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Old 11-27-2008, 11:03 AM   #1
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Underbelly and insulation

My unit came missing the underbelly under the tanks. I knew this. Now I am ready to replace it. I am going to use .06 aluminum (or 1/16in) or stronger. I noticed an access cap on top of the black tank. 1. wonder what this is used for (it seems pretty inaccessable) 2. should I add any extra (perhaps one, narrow steel) support dead center front to back? and 3. I may want to do something to keep things warm there in cold weather use...and read in some other thread about a guy who installed a sheet of styrofoam under the aluminum and in that inserted a heat tape which he could plug in when needed. Is that a good idea or are there others? It does seem that if the heat tape were in any way next to any metal, it could rub and then short out and maybe cause problems we don't want. Any ideas others have will be welcome. Thanks, Dan
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Old 11-27-2008, 11:30 AM   #2
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wow .06 sounds very thin to me - I just replaced my whole belly with .32 - minimum you should use is .25

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Old 11-27-2008, 11:40 AM   #3
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Heat tape doesn't last for a long time. People who have used it to keep pipes from freezing in unheated crawl spaces learn that lesson. I did. Also, never wrap heat tape over itself—further shortens the life and could cause the insulation to melt.

Since you would be using it in a place that is difficult to access, you probably would not know when it was losing it's ability to heat the water tank. Also, a pipe has a lot less water than a water tank and you'd need a lot of heat tape. I don't know how you would wrap a tank and keep the tape in place—this stuff is made to wrap around pipes.

So, I think heat tape is not a solution.

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Old 11-27-2008, 11:46 AM   #4
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I will leave comments as to the material for the belly pan to others.

I will say that you do not want to mix steel and aluminum, as per your comment of a strip down the center. This leads to electrolysis.

As for foam insulation that is a waste of time and money unless you are prepared to SEAL every nook and cranny. Insulation is only as good as to the completeness of the insulation, any gap, void, or open end is the same as leaving the front door open in a heated house.

Now I will say a sprayed on foam has several advantages. Completeness, lack of moisture absorption, and ease of installation. Foam will not have the same coefficient of heat transfer as some of the insulations that claim a higher coefficient but the completeness of installation will more than make up for that.
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Old 11-27-2008, 11:55 AM   #5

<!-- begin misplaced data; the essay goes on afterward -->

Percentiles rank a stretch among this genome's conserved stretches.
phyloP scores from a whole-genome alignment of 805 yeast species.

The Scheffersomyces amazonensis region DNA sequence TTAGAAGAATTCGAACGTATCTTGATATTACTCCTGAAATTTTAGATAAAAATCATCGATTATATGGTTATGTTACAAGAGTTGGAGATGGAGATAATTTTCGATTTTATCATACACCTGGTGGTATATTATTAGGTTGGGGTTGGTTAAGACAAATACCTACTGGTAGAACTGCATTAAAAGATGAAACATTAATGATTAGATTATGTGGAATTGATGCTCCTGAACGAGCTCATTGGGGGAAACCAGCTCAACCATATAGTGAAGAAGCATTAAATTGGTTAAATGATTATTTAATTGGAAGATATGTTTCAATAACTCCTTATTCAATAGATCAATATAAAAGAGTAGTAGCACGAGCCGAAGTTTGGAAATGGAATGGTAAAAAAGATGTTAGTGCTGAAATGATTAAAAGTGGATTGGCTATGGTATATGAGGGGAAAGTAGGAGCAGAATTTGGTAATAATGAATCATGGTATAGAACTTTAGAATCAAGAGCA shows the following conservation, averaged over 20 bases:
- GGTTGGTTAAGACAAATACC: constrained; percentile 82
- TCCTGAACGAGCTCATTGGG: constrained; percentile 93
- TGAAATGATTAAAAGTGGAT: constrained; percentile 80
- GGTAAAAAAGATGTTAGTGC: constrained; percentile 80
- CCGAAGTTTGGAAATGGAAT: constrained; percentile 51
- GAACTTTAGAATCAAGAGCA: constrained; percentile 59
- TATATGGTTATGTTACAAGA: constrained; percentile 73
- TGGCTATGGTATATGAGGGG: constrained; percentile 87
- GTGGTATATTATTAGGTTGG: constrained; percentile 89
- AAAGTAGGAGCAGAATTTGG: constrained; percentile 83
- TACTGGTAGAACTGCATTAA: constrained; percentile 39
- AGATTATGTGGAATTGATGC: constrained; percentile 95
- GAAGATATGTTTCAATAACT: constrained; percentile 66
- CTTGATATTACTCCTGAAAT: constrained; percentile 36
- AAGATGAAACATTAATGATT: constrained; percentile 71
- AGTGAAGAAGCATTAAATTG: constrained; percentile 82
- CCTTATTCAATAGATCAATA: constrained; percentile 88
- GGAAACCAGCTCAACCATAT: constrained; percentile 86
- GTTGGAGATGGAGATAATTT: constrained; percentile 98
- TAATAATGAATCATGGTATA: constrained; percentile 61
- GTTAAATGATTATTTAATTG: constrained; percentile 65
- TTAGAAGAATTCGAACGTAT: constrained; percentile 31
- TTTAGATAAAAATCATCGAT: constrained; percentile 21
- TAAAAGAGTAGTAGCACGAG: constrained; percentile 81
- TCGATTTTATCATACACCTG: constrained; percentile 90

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Quote:
Originally Posted by Ken J View Post
wow .06 sounds very thin to me - I just replaced my whole belly with .32 - minimum you should use is .25

Ken J.
Ken, you missed the zero before the six, .06 is just under a 1/16th which is .0625 or commonly known as .063 which is a standard sheet aluminum thickness. Your other numbers should read .032 and .025. .32 is slightly over 5/16's and .25 is 1/4".

.06 is a little overkill for a belly pan. I believe that the stock thickness is as Ken stated above. I however used .040 5052 H34 because I got a screaming deal on it. The choice is yours however and if you use .063 it will be bulletproof.
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Old 11-27-2008, 11:56 AM   #6
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As for the thinkness, we are off a decimal place. Campman said he was going to use .06 which is 0.060.", pretty darn think. Ken refered back to .32 which is really 0.032". Just off a order of magnitude amoung friends.
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Old 11-27-2008, 11:56 AM   #7
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Lol... Aerowood beat me to it.
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Old 11-27-2008, 11:57 AM   #8
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Never mind....

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Old 11-27-2008, 06:14 PM   #9
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Thanks for all that input. The price of the 0.063 here is quoted to me as $3.05/sq ft. So, if it is bullet proof as you say, it should be good. It weighs 0.90/lb per sq.ft and for the 22 sq ft I need that increases the weight onlhy by a little over 20 lb. Is that a bad price??
Now I will say a sprayed on foam has several advantages. So, HowieE...what do you recommend in terms of the TYPE of spray on? I would think you'd have to be careful in terms of future repairs and replacement of parts.
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